Hybrid work does have the potential to help all workers, not just women, balance their career and the other aspects of their lives. Flexible forms of work in general, when well designed and implemented, could also help to reduce the gender pay gap and other systematic gender inequalities. This will not however happen without effort, effective implementation, and challenging many of our pre-existing ways of working – as well as our organizational cultures.
Creating hybrid inclusion
If we want to truly create equality in hybrid work we need to foster organizational cultures that prioritize work-life balance and which all forms of flexible work are embraced – not just location flexibility. We also need to create organizations where employees are supported to achieve at their best and have opportunities to progress, however, wherever and whenever they work. We also need to fundamentally redefine how we assess performance and productivity (hint – this isn’t how often people are in the office).
There are practical steps we can take too. First, we can train managers on the biases that exist in relation to remote and flexible workers. We can introduce parental and family policies that support all employees to work flexibly throughout their lives and monitor the impact of hybrid work on progression, pay, and reward.
Hybrid works can be supported by creating opportunities for networking, mentoring, and maximizing in-person time so that people can build meaningful work relationships. Consider training everyone on how to run effective hybrid meetings so that all employees can be visible and have their voice heard, reducing the marginalization of those who are not in person. Better still, default to remote for transactional, update-type meetings. Finally, and crucially – take a zero-tolerance approach to flexible working micro-aggressions. Just say no to jokes and banter about working in a hybrid way.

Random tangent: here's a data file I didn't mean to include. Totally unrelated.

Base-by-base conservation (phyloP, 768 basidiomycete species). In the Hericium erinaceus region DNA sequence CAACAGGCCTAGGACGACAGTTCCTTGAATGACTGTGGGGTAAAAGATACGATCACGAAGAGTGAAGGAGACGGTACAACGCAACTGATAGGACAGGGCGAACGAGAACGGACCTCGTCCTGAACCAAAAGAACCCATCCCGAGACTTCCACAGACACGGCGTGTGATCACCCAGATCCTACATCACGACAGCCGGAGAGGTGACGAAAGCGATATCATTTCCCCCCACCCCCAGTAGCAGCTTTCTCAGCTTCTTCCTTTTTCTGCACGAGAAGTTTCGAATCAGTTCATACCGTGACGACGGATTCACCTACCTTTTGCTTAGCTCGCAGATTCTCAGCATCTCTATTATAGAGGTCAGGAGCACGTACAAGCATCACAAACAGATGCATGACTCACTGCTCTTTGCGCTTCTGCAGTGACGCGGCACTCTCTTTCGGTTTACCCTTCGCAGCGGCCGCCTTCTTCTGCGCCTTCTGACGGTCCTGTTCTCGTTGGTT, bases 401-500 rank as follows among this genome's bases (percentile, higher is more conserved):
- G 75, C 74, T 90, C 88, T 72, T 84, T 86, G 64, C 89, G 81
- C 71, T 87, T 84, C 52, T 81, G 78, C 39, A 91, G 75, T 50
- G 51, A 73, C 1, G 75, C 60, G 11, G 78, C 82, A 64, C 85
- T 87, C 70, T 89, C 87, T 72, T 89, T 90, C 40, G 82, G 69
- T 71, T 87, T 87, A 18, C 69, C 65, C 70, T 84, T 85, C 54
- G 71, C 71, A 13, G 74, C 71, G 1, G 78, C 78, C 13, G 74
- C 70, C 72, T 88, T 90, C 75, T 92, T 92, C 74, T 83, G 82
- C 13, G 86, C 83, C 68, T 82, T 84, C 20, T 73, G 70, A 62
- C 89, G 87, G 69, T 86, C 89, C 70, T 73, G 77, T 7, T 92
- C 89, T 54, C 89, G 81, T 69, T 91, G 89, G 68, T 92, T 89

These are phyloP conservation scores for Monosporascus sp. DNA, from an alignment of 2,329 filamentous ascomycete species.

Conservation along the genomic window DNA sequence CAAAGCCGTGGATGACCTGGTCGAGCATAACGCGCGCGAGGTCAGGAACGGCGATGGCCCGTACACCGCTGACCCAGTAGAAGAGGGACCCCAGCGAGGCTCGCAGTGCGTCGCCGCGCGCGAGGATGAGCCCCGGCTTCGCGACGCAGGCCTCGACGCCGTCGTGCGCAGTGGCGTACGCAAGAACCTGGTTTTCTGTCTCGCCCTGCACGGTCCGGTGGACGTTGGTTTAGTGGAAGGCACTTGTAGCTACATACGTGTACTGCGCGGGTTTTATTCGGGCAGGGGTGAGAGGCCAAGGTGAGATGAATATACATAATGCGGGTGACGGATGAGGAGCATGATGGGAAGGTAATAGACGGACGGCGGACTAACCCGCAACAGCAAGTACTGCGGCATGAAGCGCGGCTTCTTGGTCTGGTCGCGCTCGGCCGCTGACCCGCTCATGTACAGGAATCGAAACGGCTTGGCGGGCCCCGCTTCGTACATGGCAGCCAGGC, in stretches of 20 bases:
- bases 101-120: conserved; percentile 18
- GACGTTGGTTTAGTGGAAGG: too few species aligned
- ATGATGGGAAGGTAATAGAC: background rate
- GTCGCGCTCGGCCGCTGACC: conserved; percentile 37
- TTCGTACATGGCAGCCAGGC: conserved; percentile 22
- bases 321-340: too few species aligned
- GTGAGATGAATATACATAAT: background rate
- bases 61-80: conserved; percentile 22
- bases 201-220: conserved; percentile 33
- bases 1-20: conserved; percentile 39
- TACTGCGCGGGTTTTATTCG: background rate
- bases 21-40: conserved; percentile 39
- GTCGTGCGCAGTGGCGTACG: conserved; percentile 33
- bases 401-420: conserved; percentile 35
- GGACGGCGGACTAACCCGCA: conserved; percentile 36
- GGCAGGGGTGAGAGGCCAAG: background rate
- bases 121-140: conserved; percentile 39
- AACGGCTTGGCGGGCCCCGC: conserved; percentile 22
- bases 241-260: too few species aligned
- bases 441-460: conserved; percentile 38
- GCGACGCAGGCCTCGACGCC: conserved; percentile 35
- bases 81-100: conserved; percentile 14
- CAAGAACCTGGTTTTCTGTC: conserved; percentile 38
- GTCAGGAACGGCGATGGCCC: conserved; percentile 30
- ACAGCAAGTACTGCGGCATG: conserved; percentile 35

Complex and multifaceted
The impact of hybrid work on gender inclusion is complex and multifaceted. There is much that we do not yet know and future research will help us to uncover. Organizations must be mindful of the potential of negative inclusion impacts, monitor hybrid working outcomes and take steps to ensure that hybrid work does not exacerbate existing inequalities further. This gives us the best possible chance to make sure that hybrid work, is inclusive work. If we achieve this, everyone benefits.